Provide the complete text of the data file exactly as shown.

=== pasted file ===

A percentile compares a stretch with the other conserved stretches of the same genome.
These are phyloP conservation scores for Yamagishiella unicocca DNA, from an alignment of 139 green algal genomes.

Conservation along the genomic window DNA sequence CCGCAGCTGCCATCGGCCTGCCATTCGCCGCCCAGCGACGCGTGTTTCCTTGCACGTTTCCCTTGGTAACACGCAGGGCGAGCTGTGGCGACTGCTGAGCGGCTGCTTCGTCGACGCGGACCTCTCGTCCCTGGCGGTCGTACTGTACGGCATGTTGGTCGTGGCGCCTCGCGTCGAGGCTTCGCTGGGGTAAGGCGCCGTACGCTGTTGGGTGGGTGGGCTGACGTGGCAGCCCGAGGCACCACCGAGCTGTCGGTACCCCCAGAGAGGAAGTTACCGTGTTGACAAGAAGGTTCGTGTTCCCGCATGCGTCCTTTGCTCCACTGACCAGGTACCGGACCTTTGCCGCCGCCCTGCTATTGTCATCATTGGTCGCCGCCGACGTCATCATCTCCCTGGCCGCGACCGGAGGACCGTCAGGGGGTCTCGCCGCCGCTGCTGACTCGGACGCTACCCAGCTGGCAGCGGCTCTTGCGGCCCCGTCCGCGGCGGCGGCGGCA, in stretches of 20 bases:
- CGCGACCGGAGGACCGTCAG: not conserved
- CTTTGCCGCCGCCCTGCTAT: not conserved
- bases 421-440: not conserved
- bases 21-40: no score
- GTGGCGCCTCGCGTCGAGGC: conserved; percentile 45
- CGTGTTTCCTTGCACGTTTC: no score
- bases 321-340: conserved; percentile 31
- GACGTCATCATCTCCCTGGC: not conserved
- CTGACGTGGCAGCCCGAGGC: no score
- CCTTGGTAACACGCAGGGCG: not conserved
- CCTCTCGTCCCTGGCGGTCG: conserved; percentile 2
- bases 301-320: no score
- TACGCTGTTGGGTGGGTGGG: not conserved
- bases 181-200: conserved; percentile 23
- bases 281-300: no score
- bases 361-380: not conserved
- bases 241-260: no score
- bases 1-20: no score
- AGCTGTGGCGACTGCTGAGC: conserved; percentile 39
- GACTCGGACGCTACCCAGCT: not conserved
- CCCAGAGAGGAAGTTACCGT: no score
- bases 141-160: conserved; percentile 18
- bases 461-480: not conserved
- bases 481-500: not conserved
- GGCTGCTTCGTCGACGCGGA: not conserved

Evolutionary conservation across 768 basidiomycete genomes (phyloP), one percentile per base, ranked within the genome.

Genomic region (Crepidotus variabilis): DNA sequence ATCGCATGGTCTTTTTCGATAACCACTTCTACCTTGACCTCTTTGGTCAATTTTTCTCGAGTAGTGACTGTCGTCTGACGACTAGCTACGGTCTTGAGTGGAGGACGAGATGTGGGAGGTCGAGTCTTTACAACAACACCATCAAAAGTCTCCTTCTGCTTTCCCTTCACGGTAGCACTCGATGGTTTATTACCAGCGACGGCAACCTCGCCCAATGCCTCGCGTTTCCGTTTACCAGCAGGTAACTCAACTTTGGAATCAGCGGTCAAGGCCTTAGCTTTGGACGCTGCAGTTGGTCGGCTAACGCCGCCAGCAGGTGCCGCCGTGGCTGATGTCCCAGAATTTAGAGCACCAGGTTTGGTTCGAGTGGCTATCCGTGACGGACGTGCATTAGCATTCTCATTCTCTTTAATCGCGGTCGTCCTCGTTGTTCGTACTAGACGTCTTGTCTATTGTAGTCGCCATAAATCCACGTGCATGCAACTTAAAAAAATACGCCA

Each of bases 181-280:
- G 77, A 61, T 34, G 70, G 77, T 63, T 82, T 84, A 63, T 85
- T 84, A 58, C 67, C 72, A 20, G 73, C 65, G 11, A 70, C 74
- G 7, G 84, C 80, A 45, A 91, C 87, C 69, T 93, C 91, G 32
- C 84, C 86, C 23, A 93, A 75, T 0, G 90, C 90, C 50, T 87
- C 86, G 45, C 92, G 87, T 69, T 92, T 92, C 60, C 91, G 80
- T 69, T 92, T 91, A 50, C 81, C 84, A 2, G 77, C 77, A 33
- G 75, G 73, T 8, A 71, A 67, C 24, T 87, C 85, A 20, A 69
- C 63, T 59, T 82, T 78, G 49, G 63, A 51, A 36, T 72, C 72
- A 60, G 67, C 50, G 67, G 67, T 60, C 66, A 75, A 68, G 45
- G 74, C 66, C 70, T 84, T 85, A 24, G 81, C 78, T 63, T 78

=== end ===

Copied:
A percentile compares a stretch with the other conserved stretches of the same genome.
These are phyloP conservation scores for Yamagishiella unicocca DNA, from an alignment of 139 green algal genomes.

Conservation along the genomic window DNA sequence CCGCAGCTGCCATCGGCCTGCCATTCGCCGCCCAGCGACGCGTGTTTCCTTGCACGTTTCCCTTGGTAACACGCAGGGCGAGCTGTGGCGACTGCTGAGCGGCTGCTTCGTCGACGCGGACCTCTCGTCCCTGGCGGTCGTACTGTACGGCATGTTGGTCGTGGCGCCTCGCGTCGAGGCTTCGCTGGGGTAAGGCGCCGTACGCTGTTGGGTGGGTGGGCTGACGTGGCAGCCCGAGGCACCACCGAGCTGTCGGTACCCCCAGAGAGGAAGTTACCGTGTTGACAAGAAGGTTCGTGTTCCCGCATGCGTCCTTTGCTCCACTGACCAGGTACCGGACCTTTGCCGCCGCCCTGCTATTGTCATCATTGGTCGCCGCCGACGTCATCATCTCCCTGGCCGCGACCGGAGGACCGTCAGGGGGTCTCGCCGCCGCTGCTGACTCGGACGCTACCCAGCTGGCAGCGGCTCTTGCGGCCCCGTCCGCGGCGGCGGCGGCA, in stretches of 20 bases:
- CGCGACCGGAGGACCGTCAG: not conserved
- CTTTGCCGCCGCCCTGCTAT: not conserved
- bases 421-440: not conserved
- bases 21-40: no score
- GTGGCGCCTCGCGTCGAGGC: conserved; percentile 45
- CGTGTTTCCTTGCACGTTTC: no score
- bases 321-340: conserved; percentile 31
- GACGTCATCATCTCCCTGGC: not conserved
- CTGACGTGGCAGCCCGAGGC: no score
- CCTTGGTAACACGCAGGGCG: not conserved
- CCTCTCGTCCCTGGCGGTCG: conserved; percentile 2
- bases 301-320: no score
- TACGCTGTTGGGTGGGTGGG: not conserved
- bases 181-200: conserved; percentile 23
- bases 281-300: no score
- bases 361-380: not conserved
- bases 241-260: no score
- bases 1-20: no score
- AGCTGTGGCGACTGCTGAGC: conserved; percentile 39
- GACTCGGACGCTACCCAGCT: not conserved
- CCCAGAGAGGAAGTTACCGT: no score
- bases 141-160: conserved; percentile 18
- bases 461-480: not conserved
- bases 481-500: not conserved
- GGCTGCTTCGTCGACGCGGA: not conserved

Evolutionary conservation across 768 basidiomycete genomes (phyloP), one percentile per base, ranked within the genome.

Genomic region (Crepidotus variabilis): DNA sequence ATCGCATGGTCTTTTTCGATAACCACTTCTACCTTGACCTCTTTGGTCAATTTTTCTCGAGTAGTGACTGTCGTCTGACGACTAGCTACGGTCTTGAGTGGAGGACGAGATGTGGGAGGTCGAGTCTTTACAACAACACCATCAAAAGTCTCCTTCTGCTTTCCCTTCACGGTAGCACTCGATGGTTTATTACCAGCGACGGCAACCTCGCCCAATGCCTCGCGTTTCCGTTTACCAGCAGGTAACTCAACTTTGGAATCAGCGGTCAAGGCCTTAGCTTTGGACGCTGCAGTTGGTCGGCTAACGCCGCCAGCAGGTGCCGCCGTGGCTGATGTCCCAGAATTTAGAGCACCAGGTTTGGTTCGAGTGGCTATCCGTGACGGACGTGCATTAGCATTCTCATTCTCTTTAATCGCGGTCGTCCTCGTTGTTCGTACTAGACGTCTTGTCTATTGTAGTCGCCATAAATCCACGTGCATGCAACTTAAAAAAATACGCCA

Each of bases 181-280:
- G 77, A 61, T 34, G 70, G 77, T 63, T 82, T 84, A 63, T 85
- T 84, A 58, C 67, C 72, A 20, G 73, C 65, G 11, A 70, C 74
- G 7, G 84, C 80, A 45, A 91, C 87, C 69, T 93, C 91, G 32
- C 84, C 86, C 23, A 93, A 75, T 0, G 90, C 90, C 50, T 87
- C 86, G 45, C 92, G 87, T 69, T 92, T 92, C 60, C 91, G 80
- T 69, T 92, T 91, A 50, C 81, C 84, A 2, G 77, C 77, A 33
- G 75, G 73, T 8, A 71, A 67, C 24, T 87, C 85, A 20, A 69
- C 63, T 59, T 82, T 78, G 49, G 63, A 51, A 36, T 72, C 72
- A 60, G 67, C 50, G 67, G 67, T 60, C 66, A 75, A 68, G 45
- G 74, C 66, C 70, T 84, T 85, A 24, G 81, C 78, T 63, T 78